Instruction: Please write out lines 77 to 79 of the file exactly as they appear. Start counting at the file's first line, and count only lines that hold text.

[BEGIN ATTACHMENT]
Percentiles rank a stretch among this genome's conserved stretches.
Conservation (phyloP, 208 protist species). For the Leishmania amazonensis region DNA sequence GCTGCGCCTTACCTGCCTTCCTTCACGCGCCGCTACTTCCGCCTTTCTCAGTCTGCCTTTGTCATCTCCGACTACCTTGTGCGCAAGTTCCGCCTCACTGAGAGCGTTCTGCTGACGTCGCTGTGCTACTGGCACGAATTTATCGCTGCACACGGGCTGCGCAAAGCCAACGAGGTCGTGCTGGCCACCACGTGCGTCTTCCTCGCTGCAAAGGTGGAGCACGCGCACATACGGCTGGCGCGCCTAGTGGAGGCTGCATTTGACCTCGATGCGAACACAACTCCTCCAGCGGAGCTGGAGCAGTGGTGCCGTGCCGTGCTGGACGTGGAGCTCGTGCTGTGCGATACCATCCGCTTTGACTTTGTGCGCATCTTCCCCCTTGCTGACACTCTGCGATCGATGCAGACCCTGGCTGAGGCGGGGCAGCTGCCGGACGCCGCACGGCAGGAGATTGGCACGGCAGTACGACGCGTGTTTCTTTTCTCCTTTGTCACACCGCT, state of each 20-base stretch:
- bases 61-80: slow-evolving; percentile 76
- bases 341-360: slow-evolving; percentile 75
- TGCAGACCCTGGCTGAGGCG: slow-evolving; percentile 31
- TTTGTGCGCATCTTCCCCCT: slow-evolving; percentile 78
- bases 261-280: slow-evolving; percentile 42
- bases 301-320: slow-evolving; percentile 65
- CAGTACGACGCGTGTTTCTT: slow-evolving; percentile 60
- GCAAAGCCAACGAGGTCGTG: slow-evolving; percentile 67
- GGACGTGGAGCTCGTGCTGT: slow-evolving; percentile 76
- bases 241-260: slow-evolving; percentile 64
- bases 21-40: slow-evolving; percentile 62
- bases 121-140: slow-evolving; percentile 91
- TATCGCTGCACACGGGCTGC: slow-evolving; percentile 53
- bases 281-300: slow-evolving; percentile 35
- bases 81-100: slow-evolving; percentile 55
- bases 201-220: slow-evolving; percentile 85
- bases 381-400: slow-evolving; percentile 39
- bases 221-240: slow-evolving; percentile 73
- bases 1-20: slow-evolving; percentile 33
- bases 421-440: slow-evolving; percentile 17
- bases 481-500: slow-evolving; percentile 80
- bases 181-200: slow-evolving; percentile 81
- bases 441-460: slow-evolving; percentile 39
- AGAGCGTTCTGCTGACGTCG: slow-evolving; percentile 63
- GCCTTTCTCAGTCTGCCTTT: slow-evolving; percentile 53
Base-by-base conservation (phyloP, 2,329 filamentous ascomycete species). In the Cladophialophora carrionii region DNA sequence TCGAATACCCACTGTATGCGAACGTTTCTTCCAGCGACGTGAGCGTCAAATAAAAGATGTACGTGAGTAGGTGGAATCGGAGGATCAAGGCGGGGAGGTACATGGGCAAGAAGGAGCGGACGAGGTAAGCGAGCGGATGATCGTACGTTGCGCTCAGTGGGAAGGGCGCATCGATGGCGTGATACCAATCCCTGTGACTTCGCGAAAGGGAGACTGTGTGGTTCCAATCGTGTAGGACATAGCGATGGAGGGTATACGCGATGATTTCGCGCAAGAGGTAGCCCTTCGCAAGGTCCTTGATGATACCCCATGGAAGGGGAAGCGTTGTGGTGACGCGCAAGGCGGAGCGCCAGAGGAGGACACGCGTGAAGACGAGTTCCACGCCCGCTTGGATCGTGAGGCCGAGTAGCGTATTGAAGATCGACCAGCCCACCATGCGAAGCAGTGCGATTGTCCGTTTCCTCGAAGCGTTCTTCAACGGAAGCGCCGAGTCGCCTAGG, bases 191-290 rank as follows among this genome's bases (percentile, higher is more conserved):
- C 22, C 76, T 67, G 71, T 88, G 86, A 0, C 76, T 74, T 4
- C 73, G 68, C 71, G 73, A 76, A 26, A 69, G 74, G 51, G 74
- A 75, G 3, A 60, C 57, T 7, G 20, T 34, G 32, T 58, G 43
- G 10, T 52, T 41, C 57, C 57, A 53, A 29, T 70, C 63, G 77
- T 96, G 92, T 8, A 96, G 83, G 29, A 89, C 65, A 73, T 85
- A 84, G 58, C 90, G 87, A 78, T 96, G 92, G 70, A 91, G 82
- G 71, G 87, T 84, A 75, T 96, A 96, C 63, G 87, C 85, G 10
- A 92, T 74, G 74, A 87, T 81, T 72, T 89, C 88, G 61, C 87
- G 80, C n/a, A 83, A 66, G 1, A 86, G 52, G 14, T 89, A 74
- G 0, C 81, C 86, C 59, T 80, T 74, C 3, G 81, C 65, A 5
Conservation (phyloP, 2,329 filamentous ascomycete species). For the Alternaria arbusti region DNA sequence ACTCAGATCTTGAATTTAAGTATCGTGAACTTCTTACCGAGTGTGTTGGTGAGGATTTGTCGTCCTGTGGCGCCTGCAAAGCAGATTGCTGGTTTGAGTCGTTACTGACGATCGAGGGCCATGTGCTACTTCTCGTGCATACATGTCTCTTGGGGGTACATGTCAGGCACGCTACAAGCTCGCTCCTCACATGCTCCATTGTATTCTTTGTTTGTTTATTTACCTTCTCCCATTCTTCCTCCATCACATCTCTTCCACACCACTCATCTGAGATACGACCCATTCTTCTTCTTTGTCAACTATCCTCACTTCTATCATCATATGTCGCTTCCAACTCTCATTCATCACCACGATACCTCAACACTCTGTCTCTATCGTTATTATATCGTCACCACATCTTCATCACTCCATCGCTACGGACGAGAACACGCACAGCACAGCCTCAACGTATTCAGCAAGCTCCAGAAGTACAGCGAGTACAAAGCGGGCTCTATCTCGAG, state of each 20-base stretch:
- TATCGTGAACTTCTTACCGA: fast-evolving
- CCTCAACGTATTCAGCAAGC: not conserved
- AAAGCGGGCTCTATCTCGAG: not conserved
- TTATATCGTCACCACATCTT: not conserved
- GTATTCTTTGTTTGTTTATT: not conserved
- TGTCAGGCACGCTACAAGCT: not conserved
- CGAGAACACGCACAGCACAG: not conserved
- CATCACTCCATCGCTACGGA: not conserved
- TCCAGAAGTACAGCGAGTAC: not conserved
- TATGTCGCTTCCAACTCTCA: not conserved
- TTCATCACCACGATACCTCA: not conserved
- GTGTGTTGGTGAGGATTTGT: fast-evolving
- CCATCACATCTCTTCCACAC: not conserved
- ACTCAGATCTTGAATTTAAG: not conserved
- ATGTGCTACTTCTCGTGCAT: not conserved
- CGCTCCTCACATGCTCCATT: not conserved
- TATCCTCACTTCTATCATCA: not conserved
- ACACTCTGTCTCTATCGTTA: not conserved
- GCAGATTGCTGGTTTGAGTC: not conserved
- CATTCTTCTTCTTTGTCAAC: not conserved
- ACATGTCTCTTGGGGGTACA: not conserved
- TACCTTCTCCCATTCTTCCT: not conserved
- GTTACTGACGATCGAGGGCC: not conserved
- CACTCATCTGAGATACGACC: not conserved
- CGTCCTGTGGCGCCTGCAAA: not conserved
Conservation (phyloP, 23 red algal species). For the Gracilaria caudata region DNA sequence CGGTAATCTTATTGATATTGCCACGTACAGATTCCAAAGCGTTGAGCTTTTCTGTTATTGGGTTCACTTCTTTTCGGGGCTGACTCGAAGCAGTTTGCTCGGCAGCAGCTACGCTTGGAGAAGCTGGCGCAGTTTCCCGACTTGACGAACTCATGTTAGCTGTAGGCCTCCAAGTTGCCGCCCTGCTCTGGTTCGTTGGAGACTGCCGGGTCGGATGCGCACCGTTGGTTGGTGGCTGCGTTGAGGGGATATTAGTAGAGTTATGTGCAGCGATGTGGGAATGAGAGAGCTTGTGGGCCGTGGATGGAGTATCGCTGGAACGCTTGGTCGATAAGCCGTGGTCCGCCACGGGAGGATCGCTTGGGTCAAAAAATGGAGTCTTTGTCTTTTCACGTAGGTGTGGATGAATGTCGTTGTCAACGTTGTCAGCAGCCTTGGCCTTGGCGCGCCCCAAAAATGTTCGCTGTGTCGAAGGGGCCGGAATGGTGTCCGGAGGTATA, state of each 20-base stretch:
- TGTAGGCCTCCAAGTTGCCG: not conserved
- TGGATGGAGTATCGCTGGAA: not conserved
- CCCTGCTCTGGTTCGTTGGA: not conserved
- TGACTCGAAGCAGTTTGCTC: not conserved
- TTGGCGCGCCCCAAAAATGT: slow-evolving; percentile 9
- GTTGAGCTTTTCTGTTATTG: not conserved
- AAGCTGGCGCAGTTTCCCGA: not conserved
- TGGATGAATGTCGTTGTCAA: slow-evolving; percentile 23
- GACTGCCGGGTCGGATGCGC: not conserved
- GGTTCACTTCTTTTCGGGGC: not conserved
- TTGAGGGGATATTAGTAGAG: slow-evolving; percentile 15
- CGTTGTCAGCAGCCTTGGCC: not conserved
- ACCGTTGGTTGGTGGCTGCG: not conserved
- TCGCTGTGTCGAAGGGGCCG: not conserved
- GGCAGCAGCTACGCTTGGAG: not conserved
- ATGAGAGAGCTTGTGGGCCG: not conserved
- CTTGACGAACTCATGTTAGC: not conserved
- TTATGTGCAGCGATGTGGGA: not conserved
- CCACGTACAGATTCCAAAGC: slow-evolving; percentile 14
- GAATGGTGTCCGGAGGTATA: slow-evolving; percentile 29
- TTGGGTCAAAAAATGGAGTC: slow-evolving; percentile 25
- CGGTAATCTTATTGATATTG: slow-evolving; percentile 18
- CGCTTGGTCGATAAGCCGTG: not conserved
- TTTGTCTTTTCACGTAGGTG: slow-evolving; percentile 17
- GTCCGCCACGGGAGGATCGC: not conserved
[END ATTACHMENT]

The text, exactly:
- CGTTGTCAGCAGCCTTGGCC: not conserved
- ACCGTTGGTTGGTGGCTGCG: not conserved
- TCGCTGTGTCGAAGGGGCCG: not conserved